Marvel Epic Collection: Doctor Strange – Alone Against Eternity

Writer / Artist
Marvel Epic Collection: Doctor Strange – Alone Against Eternity
Doctor Strange Masterworks Volume Six review
  • North American Publisher / ISBN: Marvel - 978-1302921996
  • Volume No.: 4
  • Release date: 2021
  • UPC: 9781302921996
  • Contains adult content?: no
  • Does this pass the Bechdel test?: no
  • Positive minority portrayal?: no
  • CATEGORIES: Superhero, Supernatural

Alone Against Eternity, is the fourth of Marvel’s Doctor Strange Epic Collections. It gathers material from 1974 to 1978, previously reprinted in Masterworks 6, and parts of 5 and 7.

The previous volume saw Steve Englehart and artist/co-plotter Frank Brunner send Strange on a metaphysical quest to (somehow) rescue himself and disciple/lover Clea. The creators seemed more interested in the character and ‘philosophical’ aspects of the series, but story ideas are more developed here. After several issues as a prisoner, Clea ventures back to the Dark Dimension to face her past, then Strange attends a party full of his own past selves, including the arrogant surgeon, and self-pitying alcoholic. Englehart wisely avoids over-populating the series with new mystics. A biblical foe feels misplaced, but recurring characters The Ancient One, Dormammu, Umar, Nightmare, and Eternity, are well used. A crossover with Tomb of Dracula (reviewed here) impresses. The results are memorable uses of the magical to address the real. Englehart’s strength is the impact on the character: the aftermath of his vampire encounter, his relationship with Clea, and the burdens of responsibility and knowledge.

The impending American Bicentennial prompts the strongest story, with Strange and Clea travelling back to key moments in the development of the United States. In Britain in 1618 they meet statesman/philosopher Sir Francis Bacon, author of the Utopian novel New Atlantis, and “guiding spirit” of Britain’s colonies in America. Englehart works the ‘missing’ second part of Bacon’s book, neatly into the story. The next instalment involves founding father Benjamin Franklin, and plays out well, including hints of illicit romance with Clea. The teased ‘…Fate of Doctor Strange’, sadly never appeared as Englehart quit Marvel in March 1976. It’s a loss, as it was that writer’s strongest storyline, and a sad echo of Ditko’s Eternity saga thwarted by his similarly abrupt departure from Marvel. 

Series editor Marv Wolfman, an excellent writer elsewhere, steps in as scripter. He summarily disposes of the Bicentennial story, and demotes Strange from the ill-defined role of Sorcerer Supreme. If Wolfman wanted to draw the character back to more earthly concerns, as Roy Thomas had done (Volume 3), there’s no hint of it, with Strange involved in the same inter-dimensional god-bothering. This time, it’s with hooded (non) entities The Creators, (who want to destroy his/our universe). This sends Strange into other realms Phaseworld and the Quadriverse. Memorable moments include the boar-headed ‘Dr Stranger Yet’, The Ancient One’s back-alley return to Earth, and a confused Clea throwing spells at Police and civilians. But these are undermined by the fantasy barrel-scrapings of a rescued damsel and medieval knight flying an eagle. The Quadriverse itself proves anti-climactic, with Strange summarily navigating all four sectors and passing their supposed challenges, without fanfare until a denouement explanation.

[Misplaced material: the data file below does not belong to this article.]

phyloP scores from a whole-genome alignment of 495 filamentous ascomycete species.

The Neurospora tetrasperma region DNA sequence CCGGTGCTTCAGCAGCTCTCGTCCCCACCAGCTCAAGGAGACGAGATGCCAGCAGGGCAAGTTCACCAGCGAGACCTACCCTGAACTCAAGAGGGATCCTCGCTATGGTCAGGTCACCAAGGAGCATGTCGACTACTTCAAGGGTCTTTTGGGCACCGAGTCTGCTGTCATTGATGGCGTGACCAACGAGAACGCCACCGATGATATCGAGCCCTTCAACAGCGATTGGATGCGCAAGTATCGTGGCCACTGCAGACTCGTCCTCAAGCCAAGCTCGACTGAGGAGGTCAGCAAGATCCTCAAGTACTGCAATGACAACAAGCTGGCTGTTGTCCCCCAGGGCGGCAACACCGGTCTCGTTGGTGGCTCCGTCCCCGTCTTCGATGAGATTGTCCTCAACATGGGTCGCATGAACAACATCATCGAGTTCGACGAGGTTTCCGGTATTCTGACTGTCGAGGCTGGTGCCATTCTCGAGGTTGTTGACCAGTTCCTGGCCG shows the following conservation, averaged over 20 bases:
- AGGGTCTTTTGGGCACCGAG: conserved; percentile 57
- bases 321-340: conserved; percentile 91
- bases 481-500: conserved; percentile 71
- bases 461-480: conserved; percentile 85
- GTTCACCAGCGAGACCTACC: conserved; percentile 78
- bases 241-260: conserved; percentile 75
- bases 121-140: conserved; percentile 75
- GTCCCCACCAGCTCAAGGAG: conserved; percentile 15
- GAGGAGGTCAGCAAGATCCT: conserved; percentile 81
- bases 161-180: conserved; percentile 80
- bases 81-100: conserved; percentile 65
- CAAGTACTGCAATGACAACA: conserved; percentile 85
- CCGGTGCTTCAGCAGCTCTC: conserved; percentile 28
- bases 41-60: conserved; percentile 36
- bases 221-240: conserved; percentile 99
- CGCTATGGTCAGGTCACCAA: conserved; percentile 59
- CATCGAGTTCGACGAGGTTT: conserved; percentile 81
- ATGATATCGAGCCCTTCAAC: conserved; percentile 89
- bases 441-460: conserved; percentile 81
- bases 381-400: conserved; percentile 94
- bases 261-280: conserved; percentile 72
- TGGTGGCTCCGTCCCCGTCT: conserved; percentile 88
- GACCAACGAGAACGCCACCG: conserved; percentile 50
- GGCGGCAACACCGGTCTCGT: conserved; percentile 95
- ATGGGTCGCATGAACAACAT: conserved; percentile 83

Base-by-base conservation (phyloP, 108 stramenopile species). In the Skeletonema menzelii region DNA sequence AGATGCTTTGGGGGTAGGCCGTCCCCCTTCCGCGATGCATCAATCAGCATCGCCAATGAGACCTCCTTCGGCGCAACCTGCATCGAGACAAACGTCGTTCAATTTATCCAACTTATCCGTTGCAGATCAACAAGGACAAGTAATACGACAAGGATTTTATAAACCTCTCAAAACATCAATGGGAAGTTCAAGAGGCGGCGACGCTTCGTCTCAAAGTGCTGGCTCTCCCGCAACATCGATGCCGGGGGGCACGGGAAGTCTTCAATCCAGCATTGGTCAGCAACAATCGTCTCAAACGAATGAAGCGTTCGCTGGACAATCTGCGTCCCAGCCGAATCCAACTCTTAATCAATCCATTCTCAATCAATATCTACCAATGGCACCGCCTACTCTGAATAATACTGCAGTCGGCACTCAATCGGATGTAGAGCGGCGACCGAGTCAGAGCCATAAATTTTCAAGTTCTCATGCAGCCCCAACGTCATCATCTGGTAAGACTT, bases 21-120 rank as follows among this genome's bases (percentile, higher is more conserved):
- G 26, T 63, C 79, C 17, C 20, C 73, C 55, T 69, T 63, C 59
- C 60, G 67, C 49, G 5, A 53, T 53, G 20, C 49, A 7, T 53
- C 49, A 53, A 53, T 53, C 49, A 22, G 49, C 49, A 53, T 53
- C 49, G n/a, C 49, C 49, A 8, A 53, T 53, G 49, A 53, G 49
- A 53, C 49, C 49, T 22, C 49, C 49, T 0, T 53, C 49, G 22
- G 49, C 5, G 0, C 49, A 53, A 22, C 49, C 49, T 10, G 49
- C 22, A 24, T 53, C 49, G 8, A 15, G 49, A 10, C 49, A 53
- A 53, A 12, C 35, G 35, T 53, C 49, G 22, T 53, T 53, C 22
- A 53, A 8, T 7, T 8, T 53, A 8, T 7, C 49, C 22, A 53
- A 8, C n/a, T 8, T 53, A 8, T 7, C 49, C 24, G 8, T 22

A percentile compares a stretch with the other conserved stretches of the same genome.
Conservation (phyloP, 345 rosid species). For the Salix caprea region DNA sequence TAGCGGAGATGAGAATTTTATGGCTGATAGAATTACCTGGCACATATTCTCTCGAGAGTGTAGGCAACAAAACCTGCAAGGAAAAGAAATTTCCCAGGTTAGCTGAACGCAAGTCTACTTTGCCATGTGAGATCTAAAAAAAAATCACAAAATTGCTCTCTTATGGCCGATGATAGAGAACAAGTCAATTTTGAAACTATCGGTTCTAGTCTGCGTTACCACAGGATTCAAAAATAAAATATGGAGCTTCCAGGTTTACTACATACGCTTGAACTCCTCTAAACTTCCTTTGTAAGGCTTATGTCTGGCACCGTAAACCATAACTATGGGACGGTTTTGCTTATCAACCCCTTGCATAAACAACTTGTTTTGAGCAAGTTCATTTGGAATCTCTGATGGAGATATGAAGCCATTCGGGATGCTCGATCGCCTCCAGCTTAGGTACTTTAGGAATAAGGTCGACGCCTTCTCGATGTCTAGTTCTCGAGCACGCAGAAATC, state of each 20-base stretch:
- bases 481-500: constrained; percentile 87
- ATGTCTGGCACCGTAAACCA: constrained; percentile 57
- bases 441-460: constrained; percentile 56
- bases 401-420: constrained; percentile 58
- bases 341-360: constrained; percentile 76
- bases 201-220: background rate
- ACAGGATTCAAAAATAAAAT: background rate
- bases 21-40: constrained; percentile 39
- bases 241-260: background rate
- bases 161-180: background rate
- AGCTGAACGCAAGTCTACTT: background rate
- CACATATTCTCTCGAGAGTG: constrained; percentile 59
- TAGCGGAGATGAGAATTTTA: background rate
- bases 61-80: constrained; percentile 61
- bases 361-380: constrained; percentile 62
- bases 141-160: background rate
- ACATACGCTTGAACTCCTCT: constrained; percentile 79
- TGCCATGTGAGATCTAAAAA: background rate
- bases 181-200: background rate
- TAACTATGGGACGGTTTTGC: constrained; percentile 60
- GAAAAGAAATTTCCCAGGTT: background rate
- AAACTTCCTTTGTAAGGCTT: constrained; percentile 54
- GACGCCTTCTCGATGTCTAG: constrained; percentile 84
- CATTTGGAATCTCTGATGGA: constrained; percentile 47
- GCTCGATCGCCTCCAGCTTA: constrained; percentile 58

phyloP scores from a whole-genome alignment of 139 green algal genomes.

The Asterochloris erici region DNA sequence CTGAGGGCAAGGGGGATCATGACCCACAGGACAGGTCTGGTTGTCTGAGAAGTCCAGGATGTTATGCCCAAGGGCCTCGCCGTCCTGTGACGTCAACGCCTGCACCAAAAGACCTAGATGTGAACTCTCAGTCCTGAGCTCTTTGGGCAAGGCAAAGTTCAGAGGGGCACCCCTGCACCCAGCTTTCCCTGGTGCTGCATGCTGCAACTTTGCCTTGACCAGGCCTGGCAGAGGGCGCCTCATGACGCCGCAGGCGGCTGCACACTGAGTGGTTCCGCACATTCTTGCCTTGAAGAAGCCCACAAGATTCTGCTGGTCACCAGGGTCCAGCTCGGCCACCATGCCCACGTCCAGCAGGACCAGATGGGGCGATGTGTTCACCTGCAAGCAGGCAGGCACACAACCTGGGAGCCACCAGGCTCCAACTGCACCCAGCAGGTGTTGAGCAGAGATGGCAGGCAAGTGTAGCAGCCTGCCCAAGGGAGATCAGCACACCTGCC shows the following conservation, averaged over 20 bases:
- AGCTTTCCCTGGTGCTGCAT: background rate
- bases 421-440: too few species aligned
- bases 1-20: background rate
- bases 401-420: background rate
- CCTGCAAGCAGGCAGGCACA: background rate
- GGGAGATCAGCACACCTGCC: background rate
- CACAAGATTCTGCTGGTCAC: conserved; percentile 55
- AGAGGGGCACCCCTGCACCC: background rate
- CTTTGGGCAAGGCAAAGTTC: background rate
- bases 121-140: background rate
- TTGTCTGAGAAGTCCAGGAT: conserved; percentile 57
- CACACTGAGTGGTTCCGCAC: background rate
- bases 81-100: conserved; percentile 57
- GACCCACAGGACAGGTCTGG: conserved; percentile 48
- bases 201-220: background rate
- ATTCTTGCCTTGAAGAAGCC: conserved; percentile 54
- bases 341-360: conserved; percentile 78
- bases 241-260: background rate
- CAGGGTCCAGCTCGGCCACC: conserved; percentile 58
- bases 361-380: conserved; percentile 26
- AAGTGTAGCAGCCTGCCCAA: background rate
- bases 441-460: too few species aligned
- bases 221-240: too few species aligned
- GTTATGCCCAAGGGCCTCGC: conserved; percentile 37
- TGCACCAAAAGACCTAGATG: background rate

The book opens as penciller Gene Colan returns. He’s soon joined by inker/finisher/colourist Tom Palmer to deliver their second ’spellbinding’ run on the series (featured image, left). The duo leave the title with Englehart, halfway through this collection. P. Craig Russell, (admired on Killraven), co-plots, pencils, inks and colours a double-length Annual, indicating a labour of love. He delivers some elegant page designs highlighting the magical world and effects (featured image, right). However, most of Russell’s skill goes into the achingly beautiful line-work: then looking like the future, but now possessing a period charm. Masters of mystic artwork Jim Starlin and Tom Sutton, are mismatched with inkers Rudy Nebres and Ernie Chua, whose intricate traditional rendering would find a better home in Marvel’s black and white magazines.

Such collections are typically mixed, but two hundred pages of peak Englehart/Colan/Palmer tip the scales for this, with the Russell story a bonus.